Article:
Introduction to Riemann Surfaces and Algebraic Curves

Course Description

The subject of algebraic curves (equivalently compact Riemann surfaces) has its origins going back to the work of Riemann, Abel, Jacobi, Noether, Weierstrass, Clifford and Teichmueller. It continues to be a source for several hot areas of current research. Its development requires ideas from diverse areas such as analysis, PDE, complex and real differential geometry, algebra---especially commutative algebra and Galois theory, homological algebra, number theory, topology and manifold theory. The course begins by introducing the notion of a Riemann surface followed by examples. Then the classification of Riemann surfaces is achieved on the basis of the fundamental group by the use of covering space theory and uniformisation. This reduces the study of Riemann surfaces to that of subgroups of Moebius transformations. The case of compact Riemann surfaces of genus 1, namely elliptic curves, is treated in detail. The algebraic nature of elliptic curves and a complex analytic construction of the moduli space of elliptic curves is given.

Introduction to Riemann Surfaces and Algebraic Curves
Riemann surface for the function ƒ(z) = √z. The two horizontal axes represent the real and imaginary parts of z, while the vertical axis represents the real part of √z. For the imaginary part of √z, rotate the plot 180° around the vertical axis.
Not yet rated

Video Lectures & Study Materials

Visit the official course website for more study materials:

# Lecture Play Lecture
I. Definitions and Examples of Riemann Surfaces
1 The Idea of a Riemann Surface (0057:13) Play Video
2 Simple Examples of Riemann Surfaces (0057:47) Play Video
3 Maximal Atlases and Holomorphic Maps of Riemann Surfaces (0050:58) Play Video
4 Riemann Surface Structure on a Cylinder (0054:56) Play Video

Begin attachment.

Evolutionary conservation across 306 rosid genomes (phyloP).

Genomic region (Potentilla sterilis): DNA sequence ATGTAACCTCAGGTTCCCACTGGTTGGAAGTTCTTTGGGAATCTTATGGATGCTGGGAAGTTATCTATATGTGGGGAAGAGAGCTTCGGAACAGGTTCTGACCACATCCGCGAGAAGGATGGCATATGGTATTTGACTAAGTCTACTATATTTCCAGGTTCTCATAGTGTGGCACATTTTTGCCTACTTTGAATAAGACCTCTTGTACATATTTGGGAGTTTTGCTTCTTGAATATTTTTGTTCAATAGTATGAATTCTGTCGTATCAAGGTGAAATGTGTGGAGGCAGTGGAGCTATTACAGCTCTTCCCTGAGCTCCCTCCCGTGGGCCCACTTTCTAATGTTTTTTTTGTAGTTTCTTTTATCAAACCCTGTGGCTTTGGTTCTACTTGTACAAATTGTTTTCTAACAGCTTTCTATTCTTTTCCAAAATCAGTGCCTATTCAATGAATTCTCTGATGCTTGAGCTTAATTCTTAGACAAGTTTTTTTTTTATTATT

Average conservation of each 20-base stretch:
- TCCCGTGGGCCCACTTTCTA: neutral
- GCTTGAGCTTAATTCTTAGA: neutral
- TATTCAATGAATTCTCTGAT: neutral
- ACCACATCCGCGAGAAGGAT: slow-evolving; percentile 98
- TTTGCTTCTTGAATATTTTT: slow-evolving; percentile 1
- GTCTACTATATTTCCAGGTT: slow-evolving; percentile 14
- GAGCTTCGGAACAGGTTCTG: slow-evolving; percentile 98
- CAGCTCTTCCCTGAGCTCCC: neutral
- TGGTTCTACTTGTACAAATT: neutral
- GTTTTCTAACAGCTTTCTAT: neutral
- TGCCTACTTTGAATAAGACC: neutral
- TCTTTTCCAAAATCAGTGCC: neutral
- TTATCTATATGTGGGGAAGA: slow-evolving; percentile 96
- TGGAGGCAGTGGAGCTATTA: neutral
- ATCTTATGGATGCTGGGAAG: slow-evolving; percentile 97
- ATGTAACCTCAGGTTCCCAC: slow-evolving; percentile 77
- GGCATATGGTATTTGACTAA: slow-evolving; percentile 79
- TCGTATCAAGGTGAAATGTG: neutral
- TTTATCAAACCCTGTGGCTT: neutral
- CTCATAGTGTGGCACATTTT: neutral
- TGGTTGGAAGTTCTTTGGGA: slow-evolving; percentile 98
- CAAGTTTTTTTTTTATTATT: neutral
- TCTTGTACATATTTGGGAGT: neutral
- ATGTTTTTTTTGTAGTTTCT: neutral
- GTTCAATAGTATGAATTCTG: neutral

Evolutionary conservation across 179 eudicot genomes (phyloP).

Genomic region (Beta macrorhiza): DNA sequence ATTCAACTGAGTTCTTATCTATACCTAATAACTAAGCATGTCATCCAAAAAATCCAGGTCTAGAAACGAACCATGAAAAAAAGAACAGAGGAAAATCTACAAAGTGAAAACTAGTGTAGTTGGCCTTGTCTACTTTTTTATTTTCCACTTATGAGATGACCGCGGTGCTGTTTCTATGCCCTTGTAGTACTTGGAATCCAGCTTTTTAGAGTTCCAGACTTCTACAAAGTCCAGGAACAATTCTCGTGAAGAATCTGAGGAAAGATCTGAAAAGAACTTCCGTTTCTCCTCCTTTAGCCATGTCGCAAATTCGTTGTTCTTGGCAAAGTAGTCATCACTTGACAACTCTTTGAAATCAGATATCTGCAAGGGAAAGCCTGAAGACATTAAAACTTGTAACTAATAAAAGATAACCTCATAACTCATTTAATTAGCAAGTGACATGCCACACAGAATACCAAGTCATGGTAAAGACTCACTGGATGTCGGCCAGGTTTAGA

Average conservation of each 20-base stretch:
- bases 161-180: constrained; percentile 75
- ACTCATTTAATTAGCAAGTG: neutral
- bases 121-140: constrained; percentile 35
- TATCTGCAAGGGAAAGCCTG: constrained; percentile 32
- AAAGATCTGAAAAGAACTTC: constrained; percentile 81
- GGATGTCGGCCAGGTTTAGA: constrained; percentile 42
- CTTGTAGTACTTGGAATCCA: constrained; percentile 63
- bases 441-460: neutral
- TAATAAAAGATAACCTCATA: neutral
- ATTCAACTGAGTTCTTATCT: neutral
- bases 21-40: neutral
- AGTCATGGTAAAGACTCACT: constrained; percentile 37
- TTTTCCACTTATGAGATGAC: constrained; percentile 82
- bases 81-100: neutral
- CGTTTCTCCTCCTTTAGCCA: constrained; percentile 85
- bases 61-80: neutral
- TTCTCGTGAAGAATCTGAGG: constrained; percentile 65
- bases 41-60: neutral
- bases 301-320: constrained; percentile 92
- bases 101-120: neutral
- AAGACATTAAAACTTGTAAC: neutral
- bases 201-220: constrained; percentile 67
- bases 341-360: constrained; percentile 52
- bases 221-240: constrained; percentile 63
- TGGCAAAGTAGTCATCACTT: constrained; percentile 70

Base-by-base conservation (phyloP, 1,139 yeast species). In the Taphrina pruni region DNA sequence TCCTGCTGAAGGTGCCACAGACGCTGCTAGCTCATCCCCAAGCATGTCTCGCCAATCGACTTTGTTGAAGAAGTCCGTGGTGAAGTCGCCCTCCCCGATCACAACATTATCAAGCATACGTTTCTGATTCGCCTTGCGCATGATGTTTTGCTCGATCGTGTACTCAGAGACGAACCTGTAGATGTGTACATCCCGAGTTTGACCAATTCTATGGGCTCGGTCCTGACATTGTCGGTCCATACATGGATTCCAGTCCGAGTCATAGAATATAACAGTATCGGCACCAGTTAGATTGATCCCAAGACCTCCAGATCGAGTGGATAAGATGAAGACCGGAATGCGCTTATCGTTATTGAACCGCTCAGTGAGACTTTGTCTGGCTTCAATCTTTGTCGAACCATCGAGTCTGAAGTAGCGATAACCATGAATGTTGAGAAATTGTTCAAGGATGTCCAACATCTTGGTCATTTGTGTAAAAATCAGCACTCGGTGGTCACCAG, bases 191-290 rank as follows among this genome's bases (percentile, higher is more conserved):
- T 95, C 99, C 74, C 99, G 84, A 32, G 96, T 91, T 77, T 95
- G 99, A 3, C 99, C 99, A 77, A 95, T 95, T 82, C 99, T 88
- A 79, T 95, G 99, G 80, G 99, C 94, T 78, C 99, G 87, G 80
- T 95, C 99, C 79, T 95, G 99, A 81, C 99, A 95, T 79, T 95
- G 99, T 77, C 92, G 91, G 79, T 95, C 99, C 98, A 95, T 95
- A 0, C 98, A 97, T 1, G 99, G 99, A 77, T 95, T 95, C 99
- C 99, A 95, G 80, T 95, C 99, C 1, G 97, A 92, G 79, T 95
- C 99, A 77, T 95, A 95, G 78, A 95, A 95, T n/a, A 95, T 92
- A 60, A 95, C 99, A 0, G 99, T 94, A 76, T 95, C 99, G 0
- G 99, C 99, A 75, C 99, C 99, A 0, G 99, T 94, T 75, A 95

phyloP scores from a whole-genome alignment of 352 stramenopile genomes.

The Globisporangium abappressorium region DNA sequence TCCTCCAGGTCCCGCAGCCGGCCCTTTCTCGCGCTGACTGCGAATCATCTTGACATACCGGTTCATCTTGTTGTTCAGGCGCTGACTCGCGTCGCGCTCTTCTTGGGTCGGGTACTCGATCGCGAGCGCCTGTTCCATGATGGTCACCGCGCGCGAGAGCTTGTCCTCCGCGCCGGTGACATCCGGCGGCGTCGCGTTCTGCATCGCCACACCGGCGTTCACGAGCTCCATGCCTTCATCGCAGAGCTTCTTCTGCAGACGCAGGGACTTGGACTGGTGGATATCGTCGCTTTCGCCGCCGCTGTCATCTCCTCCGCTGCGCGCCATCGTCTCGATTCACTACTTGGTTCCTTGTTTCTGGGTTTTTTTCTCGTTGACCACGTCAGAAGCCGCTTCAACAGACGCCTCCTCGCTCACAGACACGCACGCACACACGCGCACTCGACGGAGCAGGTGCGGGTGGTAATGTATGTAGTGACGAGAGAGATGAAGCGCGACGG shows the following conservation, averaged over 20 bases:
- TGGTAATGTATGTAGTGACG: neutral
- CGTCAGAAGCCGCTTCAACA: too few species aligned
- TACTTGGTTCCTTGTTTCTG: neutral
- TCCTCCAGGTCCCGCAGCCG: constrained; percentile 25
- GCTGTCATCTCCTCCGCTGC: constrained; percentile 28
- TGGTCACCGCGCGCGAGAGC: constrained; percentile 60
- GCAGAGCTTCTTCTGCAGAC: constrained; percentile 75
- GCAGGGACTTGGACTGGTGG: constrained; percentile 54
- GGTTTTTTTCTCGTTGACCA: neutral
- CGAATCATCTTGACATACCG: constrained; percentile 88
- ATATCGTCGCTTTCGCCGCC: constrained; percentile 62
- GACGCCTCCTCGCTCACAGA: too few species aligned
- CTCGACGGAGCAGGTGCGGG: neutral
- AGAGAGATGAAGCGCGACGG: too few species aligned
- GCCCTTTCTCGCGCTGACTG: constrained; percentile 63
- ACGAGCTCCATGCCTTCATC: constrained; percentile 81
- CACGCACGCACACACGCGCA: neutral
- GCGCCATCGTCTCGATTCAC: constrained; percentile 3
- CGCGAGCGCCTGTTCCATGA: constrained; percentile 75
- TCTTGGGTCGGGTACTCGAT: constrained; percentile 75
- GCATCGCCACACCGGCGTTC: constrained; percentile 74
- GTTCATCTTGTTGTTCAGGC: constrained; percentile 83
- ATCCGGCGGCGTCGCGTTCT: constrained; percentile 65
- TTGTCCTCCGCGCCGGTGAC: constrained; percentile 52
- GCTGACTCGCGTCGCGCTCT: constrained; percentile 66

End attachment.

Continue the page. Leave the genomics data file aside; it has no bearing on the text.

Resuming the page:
5 Riemann Surface Structure on a Torus (0048:26) Play Video
II. Classification of Riemann Surfaces
6 Riemann Surface Structures on Cylinders and Tori via Covering Spaces (0056:44) Play Video
7 Möbius Transformations Make up Fundamental Groups of Riemann Surfaces (0048:34) Play Video
8 Homotopy and the First Fundamental Group (0053:35) Play Video
9 A First Classification of Riemann Surfaces (0049:03) Play Video
III. Universal Covering Space Theory
10 The Importance of the Path-lifting Property (0057:49) Play Video
11 Fundamental groups as Fibres of the Universal covering Space (0056:52) Play Video
12 The Monodromy Action (0053:33) Play Video
13 The Universal covering as a Hausdorff Topological Space (1:01:02) Play Video
14 The Construction of the Universal Covering Map (0055:26) Play Video
15 Universality of the Universal Covering (0037:29) Play Video
16 The Fundamental Group of the base as the Deck Transformation Group (0043:47) Play Video
IV. Classifying Moebius Transformations and Deck Transformations
17 The Riemann Surface Structure on the Topological Covering of a Riemann Surface (0059:12) Play Video
18 Riemann Surfaces with Universal Covering the Plane or the Sphere (1:18:54) Play Video
19 Classifying Complex Cylinders Riemann Surfaces (1:01:21) Play Video
20 Möbius Transformations with a Single Fixed Point (0056:08) Play Video
21 Möbius Transformations with Two Fixed Points (1:01:38) Play Video
22 Torsion-freeness of the Fundamental Group of a Riemann Surface (0046:25) Play Video
23 Characterizing Riemann Surface Structures on Quotients of the Upper Half (1:12:59) Play Video
24 Classifying Annuli up to Holomorphic Isomorphism (0045:18) Play Video
V. The Riemann Surface Structure on the Quotient of the Upper Half-Plane by the Unimodular Group